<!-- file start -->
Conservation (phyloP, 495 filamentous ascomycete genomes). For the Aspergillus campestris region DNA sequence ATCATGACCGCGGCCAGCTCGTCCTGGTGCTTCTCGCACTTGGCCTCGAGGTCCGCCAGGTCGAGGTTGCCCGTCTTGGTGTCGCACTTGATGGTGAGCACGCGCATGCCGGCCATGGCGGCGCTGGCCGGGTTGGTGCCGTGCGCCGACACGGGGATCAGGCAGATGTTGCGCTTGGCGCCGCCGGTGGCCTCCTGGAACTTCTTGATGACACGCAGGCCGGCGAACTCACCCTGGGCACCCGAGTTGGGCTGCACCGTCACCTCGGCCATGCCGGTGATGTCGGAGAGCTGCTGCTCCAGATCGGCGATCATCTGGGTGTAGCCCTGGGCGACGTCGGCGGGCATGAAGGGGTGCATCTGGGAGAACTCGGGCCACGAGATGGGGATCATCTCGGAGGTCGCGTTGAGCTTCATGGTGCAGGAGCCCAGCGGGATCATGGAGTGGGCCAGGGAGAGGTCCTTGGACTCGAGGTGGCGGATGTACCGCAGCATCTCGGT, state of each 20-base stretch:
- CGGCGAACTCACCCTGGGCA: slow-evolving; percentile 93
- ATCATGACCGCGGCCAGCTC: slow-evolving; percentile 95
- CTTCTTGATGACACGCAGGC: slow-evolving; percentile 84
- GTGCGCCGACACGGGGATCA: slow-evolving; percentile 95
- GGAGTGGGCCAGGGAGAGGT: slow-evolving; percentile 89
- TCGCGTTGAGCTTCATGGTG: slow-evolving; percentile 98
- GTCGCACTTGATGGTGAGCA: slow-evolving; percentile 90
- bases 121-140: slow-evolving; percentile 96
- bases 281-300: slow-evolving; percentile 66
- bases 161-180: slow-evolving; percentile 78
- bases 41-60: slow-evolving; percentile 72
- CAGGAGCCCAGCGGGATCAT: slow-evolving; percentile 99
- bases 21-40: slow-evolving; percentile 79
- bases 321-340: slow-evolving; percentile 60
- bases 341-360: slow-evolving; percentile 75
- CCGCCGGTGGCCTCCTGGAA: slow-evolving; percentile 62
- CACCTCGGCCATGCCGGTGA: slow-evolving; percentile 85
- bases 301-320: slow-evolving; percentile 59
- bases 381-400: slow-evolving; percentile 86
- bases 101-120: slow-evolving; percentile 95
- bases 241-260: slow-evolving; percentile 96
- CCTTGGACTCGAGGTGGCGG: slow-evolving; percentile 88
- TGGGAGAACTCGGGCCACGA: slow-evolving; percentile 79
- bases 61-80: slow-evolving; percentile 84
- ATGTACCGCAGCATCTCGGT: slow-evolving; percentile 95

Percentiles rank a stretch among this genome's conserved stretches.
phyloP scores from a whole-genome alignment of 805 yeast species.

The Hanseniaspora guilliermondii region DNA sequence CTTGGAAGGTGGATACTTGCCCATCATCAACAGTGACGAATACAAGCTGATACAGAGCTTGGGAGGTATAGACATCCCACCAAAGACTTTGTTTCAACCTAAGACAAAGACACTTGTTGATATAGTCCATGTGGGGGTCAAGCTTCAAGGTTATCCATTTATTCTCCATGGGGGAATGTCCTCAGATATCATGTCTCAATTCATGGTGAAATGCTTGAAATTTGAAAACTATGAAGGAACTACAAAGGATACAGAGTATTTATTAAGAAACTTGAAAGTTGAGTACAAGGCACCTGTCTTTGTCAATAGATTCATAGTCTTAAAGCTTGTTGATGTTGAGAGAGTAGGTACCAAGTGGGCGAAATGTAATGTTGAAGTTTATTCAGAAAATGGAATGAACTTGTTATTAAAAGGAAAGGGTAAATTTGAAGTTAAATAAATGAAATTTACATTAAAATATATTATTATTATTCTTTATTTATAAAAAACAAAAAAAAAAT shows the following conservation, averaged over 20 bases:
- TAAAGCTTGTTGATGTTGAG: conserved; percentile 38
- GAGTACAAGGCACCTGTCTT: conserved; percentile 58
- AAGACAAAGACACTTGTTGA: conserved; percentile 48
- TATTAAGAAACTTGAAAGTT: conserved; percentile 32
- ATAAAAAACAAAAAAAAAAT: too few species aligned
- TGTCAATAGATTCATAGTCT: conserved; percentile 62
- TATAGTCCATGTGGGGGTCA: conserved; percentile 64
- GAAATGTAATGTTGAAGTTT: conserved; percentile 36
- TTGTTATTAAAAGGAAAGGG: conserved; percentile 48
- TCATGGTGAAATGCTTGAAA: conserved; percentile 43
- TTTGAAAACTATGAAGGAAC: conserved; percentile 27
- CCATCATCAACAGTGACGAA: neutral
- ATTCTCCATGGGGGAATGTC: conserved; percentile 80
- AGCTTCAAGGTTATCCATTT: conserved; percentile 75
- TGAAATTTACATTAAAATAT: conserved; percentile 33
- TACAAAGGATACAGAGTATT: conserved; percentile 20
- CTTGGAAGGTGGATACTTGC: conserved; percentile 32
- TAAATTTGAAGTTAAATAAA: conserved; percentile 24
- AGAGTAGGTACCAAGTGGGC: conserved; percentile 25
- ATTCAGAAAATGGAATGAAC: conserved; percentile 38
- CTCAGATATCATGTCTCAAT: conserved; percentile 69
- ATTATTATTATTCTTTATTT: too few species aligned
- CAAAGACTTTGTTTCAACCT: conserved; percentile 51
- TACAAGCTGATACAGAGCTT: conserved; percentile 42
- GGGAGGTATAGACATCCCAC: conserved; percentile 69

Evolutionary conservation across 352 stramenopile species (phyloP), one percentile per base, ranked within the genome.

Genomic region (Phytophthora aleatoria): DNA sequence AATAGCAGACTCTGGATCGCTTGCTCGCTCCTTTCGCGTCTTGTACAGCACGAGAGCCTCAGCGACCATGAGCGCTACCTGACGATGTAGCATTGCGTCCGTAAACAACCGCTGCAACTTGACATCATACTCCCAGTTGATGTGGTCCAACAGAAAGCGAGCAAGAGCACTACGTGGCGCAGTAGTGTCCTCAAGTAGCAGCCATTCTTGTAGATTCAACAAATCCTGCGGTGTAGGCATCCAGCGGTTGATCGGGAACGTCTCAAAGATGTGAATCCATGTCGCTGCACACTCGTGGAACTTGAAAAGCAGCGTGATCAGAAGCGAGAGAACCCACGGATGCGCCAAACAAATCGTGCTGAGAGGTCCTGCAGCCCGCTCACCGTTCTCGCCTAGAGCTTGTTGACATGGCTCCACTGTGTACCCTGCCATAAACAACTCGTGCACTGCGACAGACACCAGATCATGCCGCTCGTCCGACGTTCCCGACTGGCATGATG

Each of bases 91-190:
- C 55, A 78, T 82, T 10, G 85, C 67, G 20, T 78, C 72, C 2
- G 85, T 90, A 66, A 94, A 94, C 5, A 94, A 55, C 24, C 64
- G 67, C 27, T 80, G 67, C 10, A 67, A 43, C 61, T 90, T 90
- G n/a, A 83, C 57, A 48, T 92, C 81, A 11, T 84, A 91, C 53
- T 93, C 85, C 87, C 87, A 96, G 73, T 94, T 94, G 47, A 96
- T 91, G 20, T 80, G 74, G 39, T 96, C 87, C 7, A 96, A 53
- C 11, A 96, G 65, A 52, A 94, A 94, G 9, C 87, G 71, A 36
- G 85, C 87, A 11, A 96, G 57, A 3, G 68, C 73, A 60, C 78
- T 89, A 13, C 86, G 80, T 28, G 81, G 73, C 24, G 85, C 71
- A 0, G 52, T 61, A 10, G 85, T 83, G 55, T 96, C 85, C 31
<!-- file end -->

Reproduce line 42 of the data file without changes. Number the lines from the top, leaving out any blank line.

- ATTCTCCATGGGGGAATGTC: conserved; percentile 80